Las Vegas-style casinos aren’t exactly known for attracting gamblers with modest, taupe decor.
So it’s really no surprise that there’s nothing understated about much of the artwork and design that will adorn the Encore Boston Harbor, the towering palace along the Mystic River in Everett.
Like the 20-foot-high sculpture heads installed outside the casino entrance, the flower-covered merry-go-round just inside, or the giant $28 million statue of Popeye.
But Wynn Resorts’ design and art guru Roger P. Thomas also takes pride in the dainty gouache paintings of jewelry hanging in one of the ladies’ rooms near the lobby (he got them from an antique book dealer in Paris) and hopes visitors will savor the luxury of washing up at a banded white onyx sink vanity (hand picked in Forte dei Marmi, Italy).
Not to mention the view from the main hotel’s elevator lobby, where three red Venetian crystal chandeliers, each higher than the next, extend through an oval oculus in the floor above to a ceiling adorned with painted flowers.
This is a casino, of course, and visitors will underwrite the extravagance on the gambling floor, in the restaurants, and at the bars.
But when the $2.6 billion complex opens June 23, it will become the largest around-the-clock public art exhibition in Massachusetts, with tens of millions of dollars’ worth of original sculptures, mosaics, paintings, furniture, fabrics, mirrors, and more on display.
Thomas, Wynn Resorts’ top design and development executive, this week gave the Globe a detailed presentation — and at times philosophical disputation — on the art that will complement the 3,100 slot machines, 143 table games, and 88 poker tables.
“We’re not a casino. We’re a resort — with a casino,” he insisted during an hourlong interview in which he described in reverent terms the design features and artwork that adorn the hotel-casino’s 3.1 million square feet.
“What we’re really doing is using drama, romance, mystery, surprise, delight, joy, all combined with extraordinary anticipation of comfort,” he said, “designing most of the things in the environment completely custom, from chandeliers to furniture, so that you get an extraordinary, uplifting experience — one that makes you feel like the best version of yourself.”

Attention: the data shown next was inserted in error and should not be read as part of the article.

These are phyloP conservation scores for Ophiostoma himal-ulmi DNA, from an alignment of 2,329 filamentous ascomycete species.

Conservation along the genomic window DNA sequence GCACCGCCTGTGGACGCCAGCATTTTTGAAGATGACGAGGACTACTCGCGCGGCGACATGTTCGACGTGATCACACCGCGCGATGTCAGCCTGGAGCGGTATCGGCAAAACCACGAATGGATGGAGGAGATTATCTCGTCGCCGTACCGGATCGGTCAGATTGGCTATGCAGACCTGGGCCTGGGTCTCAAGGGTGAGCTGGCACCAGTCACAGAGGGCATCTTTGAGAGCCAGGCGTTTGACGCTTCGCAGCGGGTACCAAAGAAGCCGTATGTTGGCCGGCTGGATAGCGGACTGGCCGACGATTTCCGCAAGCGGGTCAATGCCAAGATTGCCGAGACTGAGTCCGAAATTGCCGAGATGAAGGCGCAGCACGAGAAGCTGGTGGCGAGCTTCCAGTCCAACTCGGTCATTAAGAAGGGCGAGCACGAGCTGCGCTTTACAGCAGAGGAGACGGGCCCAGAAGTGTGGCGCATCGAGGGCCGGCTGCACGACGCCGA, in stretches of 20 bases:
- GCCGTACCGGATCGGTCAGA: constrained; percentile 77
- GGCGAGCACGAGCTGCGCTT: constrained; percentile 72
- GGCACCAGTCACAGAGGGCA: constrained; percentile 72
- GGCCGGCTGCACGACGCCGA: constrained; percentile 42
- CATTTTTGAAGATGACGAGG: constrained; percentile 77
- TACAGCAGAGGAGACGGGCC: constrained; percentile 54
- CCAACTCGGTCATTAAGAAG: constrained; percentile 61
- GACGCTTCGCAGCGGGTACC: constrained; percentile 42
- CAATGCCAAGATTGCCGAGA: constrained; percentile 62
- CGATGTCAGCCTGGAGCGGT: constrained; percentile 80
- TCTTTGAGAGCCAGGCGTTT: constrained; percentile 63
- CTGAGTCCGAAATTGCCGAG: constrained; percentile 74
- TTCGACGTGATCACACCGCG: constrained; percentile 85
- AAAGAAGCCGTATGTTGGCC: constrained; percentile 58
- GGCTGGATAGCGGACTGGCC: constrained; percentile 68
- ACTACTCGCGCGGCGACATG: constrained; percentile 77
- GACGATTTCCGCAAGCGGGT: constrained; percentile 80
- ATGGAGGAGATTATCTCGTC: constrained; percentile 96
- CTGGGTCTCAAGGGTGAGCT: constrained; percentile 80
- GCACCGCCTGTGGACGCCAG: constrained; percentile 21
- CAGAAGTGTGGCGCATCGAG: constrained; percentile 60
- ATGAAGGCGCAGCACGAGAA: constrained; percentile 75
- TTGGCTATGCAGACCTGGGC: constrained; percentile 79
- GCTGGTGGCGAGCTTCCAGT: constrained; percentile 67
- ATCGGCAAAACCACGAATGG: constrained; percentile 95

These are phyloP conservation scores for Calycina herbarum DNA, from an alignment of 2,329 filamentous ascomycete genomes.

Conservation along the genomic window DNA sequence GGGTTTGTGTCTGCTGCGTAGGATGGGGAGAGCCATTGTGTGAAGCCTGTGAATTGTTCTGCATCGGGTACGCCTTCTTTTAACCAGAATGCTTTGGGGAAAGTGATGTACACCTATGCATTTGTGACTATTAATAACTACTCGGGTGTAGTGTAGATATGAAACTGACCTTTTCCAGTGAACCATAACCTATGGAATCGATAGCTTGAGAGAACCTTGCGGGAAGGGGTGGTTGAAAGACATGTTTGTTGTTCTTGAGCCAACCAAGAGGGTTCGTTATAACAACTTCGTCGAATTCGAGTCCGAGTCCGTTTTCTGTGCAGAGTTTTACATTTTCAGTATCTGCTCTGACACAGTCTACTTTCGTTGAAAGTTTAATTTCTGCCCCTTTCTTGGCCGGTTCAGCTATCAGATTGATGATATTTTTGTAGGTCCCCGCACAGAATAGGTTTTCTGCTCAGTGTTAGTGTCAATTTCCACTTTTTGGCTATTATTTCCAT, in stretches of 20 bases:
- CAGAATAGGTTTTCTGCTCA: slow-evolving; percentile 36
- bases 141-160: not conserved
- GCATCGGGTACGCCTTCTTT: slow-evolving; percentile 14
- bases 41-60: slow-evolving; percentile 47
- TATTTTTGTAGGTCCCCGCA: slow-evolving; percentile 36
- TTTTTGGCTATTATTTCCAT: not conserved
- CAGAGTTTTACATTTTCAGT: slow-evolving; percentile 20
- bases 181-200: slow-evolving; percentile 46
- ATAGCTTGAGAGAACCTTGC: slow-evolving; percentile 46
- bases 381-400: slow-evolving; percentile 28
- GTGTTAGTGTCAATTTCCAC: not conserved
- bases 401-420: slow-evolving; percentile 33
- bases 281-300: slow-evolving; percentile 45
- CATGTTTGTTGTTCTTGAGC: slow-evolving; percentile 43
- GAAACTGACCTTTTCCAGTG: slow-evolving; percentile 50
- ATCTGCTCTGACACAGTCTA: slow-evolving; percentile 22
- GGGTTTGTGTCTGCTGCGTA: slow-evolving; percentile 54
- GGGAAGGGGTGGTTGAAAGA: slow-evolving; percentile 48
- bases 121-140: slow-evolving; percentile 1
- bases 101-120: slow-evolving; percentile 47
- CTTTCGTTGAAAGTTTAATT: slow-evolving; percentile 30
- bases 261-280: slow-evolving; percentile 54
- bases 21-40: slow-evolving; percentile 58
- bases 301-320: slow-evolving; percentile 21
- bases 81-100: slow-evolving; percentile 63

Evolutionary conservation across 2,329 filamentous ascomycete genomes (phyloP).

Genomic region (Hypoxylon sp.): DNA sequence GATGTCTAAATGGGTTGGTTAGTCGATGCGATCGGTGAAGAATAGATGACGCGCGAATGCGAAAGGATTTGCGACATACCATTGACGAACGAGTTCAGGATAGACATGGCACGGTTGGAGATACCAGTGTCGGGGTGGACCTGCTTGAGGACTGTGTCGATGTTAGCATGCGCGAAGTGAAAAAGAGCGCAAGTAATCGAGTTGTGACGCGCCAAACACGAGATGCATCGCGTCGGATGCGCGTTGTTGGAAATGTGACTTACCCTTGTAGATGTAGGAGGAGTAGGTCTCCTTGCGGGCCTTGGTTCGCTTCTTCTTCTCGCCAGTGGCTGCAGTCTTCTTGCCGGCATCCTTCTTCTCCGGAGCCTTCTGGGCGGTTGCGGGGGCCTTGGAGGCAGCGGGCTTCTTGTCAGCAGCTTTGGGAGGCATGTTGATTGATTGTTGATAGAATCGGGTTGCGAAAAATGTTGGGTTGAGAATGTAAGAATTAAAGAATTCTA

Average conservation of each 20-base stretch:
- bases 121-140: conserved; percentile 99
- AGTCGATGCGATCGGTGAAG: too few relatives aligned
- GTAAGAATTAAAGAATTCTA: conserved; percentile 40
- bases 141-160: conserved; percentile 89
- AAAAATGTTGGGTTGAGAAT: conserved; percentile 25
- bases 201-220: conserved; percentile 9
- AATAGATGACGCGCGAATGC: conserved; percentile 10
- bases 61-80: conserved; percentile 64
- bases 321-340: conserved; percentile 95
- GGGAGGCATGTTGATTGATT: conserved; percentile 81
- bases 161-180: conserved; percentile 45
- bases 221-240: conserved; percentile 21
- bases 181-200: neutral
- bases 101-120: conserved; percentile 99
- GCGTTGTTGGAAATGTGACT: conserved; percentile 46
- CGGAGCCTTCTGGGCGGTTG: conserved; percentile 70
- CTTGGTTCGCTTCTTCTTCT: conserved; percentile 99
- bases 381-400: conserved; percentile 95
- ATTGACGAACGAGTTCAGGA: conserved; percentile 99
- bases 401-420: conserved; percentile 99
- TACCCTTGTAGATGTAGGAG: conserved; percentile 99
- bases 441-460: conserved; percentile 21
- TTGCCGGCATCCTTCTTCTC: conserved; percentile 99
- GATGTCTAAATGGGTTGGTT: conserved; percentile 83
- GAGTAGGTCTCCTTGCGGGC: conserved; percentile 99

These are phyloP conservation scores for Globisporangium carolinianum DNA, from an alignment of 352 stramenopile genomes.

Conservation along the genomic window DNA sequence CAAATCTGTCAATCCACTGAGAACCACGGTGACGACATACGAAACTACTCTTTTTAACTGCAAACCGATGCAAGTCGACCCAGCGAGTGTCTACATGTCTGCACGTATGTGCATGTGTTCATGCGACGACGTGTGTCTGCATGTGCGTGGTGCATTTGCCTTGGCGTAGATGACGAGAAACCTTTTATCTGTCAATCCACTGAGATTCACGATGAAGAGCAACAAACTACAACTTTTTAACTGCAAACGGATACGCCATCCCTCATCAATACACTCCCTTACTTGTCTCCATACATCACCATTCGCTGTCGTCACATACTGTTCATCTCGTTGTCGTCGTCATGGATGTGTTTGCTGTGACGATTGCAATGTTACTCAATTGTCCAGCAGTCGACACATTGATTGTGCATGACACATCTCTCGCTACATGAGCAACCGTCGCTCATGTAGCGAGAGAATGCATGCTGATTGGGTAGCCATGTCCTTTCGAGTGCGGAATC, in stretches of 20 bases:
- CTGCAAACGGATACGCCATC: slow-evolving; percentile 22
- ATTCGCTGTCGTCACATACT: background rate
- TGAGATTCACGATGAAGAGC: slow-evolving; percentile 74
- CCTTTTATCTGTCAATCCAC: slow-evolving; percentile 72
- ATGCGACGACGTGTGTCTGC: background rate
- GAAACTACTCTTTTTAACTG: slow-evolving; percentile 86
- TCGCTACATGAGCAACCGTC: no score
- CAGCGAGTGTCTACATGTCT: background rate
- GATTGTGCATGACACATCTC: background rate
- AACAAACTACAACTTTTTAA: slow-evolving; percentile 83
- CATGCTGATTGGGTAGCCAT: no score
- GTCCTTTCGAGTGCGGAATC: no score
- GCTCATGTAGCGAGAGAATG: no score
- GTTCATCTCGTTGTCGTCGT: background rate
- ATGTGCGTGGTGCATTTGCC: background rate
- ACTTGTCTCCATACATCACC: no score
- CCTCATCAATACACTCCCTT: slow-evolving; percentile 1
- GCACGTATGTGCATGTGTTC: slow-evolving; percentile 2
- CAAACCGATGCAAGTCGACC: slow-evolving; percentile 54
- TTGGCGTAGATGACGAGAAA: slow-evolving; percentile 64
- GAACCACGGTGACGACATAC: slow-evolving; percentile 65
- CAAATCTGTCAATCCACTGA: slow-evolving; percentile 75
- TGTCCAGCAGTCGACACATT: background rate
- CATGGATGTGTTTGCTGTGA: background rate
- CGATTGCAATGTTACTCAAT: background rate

(As we mentioned earlier, casinos — and the people who design them — aren’t prone to understatement.)
“We create things that are entirely unique, so that if you want more of it, you’ll have to come back to us. And that’s one of the reasons we include unique and important works of art,” said Thomas, a 40-year veteran of casino and hotel design. “But we also believe that humans should live with art every day, everywhere.”
That will certainly be true at the Encore, where visitors will be greeted by three “heroically scaled” heads of satin beaded stainless steel by Spanish artist Jaume Plensa, Thomas said.
Two of the 20-foot-high sculptures face the hotel, while one looks “wistfully at Boston.”
He offered a paean to the amphora that will grace the Encore entryway— a two-handled jar 7 feet high decorated with a scene of men and women in suits and cocktail dresses.
“Like a Greek amphora, they record the contemporary history of humans at the time,” Thomas said.
He spoke in earnest detail about the flower-covered carousel, the most prominent piece of art that will greet visitors when they walk in. It features 10 horses, including a pegasus, a hippocamp, and a unicorn, “because you shouldn’t have regular horses in our merry-go-round.”
And then there is “Popeye,” Jeff Koons’s 2,000-pound shiny metal creation that next week will be packed up by eight technicians from Germany and carefully shipped in a custom-fit crate from Las Vegas to Everett. The sculpture, bought for $28 million in 2014, will hold a place of honor near conference rooms named Picasso and Matisse.
As with the carousel, Thomas hopes “Popeye” will impart a sense of “that joy and wonder of childhood.”
The sculpture, safely behind a railing, will surely be a magnet for selfie takers. And while Popeye won’t have Olive Oyl to keep him company, there will be a guard.
Someone who can answer questions and help with photographs but also guard.
“In our experience,” he said, “someone gets really tanked up and they decide it’s a good idea to climb the railing and get in with Popeye. We can’t let that happen.”
Thomas spoke with equal admiration about art that might blend into the background a bit more.
For example, there will be more than 15 mirrors in the main hotel’s check-in area, picked out from all around the world. Two large rectangular ones, from Venetian mirror maker Fratelli Barbini, are carved with “lyrical little patterns” and adorned with roped glass cane and flowers, he said.
Why put art mirrors in the check-in lobby of a hotel-casino?
“As you move around the space and your relationship to the surfaces changes, they animate themselves,” he said. “The light dances over them, and the room has life.”
Lest you think Thomas’s — and the Encore’s — art and design sensibility is unanchored from more practical concerns, consider this: At a Las Vegas casino Thomas designed, the evening high-heel traffic sometimes shatters the glass mosaics inlaid in the marble floors, and a special artisan must come around each morning between 3 and 5 a.m. to fix the broken pieces.
“The pressure of a Jimmy Choo stiletto heel is 650 pounds per square inch,” he said matter-of-factly.
So what of the floral glass mosaics inlaid in the marble floors that will grace the entryway of the Encore Boston Harbor, near the carousel and the amphora and not far from the red chandeliers? Have no fear, they’re made of thicker glass.
“Jimmy Choo-proof!” he said.
Joshua Miller can be reached at email@example.com.